Show 230: Remember Guru, Reviews of LCD Soundsystem, MGMT, Hole and more
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1 First in the news the state of Illinois may impose a tax on digital music and film downloads in order to help bail out its $13 billion deficit. If the legislature approves Governor Quinn’s proposal, Illinois would join 19 other states that currently have such a tax and be able to get $10 million revenues annually. Per usual, this has prompted partisan debate, but Jim and Greg doubt either party is much concerned with the music fan’s perspective.
2 One of rock’s biggest stars, Paul McCartney, is going indie. The former Beatle has announced a plan to take his solo catalog from major label EMI and move it to the independent Concord label. McCartney previously worked with Concord as part of his now defunct Starbucks Hear Music deal. EMI is one of 4 big music companies dominating the industry these days, and as Jim and Greg explain, these labels depend on back catalog revenue. It takes little overhead to repackage an album from an artist like McCartney, and they can reissue it over and over again to new consumers.
3 Jim and Greg next discuss rapper Guru who died last week. The hip hop artist moved to New York City just in time for the genre’s golden age. He developed alongside Public Enemy, Run DMC and Tribe Called Quest, to name a few. Guru joined up with DJ Premier to form Gang Starr, a duo with a revolutionary sound fusing rap with jazz. This, along with his fluid vocal style, made Gang Starr one of hip hop’s most influential acts. To honor the late artist, Jim and Greg play “Jazz Thing,” a track from the Mo’ Better Blues soundtrack featuring jazz musician Branford Marsalis.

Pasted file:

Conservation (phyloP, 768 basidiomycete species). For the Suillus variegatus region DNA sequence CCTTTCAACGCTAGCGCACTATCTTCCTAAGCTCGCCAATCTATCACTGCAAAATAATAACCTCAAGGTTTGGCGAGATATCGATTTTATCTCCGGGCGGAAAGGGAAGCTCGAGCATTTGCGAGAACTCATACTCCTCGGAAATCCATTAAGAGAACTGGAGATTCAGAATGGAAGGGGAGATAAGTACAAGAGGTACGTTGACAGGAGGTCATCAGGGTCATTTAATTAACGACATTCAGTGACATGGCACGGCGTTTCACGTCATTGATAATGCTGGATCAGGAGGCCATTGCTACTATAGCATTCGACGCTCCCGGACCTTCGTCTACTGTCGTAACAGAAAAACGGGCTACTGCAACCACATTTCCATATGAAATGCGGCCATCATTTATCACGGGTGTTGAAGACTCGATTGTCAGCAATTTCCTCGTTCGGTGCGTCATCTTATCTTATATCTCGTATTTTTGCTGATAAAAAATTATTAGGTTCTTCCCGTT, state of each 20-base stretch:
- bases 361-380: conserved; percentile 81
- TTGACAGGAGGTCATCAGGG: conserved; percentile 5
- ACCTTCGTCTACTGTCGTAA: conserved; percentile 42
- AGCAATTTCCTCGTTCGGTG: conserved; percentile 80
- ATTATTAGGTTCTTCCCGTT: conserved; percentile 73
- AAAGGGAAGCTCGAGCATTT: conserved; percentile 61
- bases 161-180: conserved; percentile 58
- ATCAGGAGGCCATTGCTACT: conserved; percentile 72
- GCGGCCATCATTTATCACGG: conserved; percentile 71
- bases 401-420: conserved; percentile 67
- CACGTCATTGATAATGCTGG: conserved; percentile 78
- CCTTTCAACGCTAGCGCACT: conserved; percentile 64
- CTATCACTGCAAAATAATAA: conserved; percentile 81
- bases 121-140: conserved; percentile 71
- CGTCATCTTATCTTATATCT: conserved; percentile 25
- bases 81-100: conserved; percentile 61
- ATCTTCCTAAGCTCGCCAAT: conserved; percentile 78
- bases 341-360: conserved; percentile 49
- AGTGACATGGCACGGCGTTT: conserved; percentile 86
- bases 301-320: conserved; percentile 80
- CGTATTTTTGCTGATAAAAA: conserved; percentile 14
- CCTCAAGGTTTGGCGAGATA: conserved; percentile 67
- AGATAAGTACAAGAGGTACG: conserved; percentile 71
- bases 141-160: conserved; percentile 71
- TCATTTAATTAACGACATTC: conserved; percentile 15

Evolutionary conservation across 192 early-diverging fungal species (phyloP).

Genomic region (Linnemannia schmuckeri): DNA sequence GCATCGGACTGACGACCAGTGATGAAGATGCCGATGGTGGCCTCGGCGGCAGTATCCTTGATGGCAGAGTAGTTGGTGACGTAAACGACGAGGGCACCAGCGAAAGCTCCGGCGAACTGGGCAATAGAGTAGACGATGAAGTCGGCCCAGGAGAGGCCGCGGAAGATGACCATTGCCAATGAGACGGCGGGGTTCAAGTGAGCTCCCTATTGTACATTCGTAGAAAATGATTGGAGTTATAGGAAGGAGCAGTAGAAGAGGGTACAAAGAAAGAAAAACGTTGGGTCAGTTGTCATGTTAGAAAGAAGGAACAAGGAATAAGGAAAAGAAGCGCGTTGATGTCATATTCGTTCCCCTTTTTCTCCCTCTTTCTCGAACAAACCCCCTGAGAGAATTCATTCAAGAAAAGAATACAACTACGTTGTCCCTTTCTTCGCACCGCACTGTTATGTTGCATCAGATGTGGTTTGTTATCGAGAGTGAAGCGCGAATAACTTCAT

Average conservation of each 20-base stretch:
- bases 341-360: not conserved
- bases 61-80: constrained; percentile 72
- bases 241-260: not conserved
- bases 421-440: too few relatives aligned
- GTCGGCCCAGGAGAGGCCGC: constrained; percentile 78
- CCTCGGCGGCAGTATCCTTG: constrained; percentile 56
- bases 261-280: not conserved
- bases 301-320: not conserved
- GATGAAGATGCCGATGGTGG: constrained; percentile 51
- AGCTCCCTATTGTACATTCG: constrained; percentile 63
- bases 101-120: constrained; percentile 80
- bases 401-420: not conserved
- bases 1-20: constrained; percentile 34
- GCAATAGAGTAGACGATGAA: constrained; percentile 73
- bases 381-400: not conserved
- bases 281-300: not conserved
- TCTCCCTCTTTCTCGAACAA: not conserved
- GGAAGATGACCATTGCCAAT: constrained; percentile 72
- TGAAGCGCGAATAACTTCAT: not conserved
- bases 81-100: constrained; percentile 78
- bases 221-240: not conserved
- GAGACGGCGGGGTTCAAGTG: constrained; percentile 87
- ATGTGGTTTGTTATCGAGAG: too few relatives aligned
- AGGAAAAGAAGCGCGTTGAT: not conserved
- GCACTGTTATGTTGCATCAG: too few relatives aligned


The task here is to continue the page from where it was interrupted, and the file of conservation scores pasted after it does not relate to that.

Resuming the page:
4 During the next segment Jim and Greg review this season’s big new releases. First up, This Is Happening by LCD Soundsystem. LCD Soundsystem began as a pet project for DFA co-founder James Murphy. He’s been instrumental in establishing the dance-punk sound of the past decade. Jim thinks Murphy is going for a Roxy Music vocal style. He explains that Murphy is saying this record will be his last, but notes that it’s not his best. Greg agrees, adding that the bar was set very high with the previous two releases. There was much more honest emotion. But that said, it’s still worth your money: a double Buy It.
5 Psychedelic rock pioneer Roky Erickson has an album out called True Love Cast Out All Evil. Since fronting the 13th Floor Elevators, Erickson has been in heavy decline, dealing with mental illness and drug abuse. He was nursed back to health by his brother and, in part, the Austin community. So this record, which was produced by Will Scheff of Okkervill River, is a personal as well as a professional achievement. Greg describes this record as reflective rather than howling. But, it’s beautiful to hear his voice, which is still intact. He gives it a Buy It. Jim wishes that Erickson had collaborated with someone like Billy Gibbons, who could’ve brought out the acid rock side of the singer. He doesn’t recommend this if it’s your first foray into Erickson’s music, but gives it a Buy It.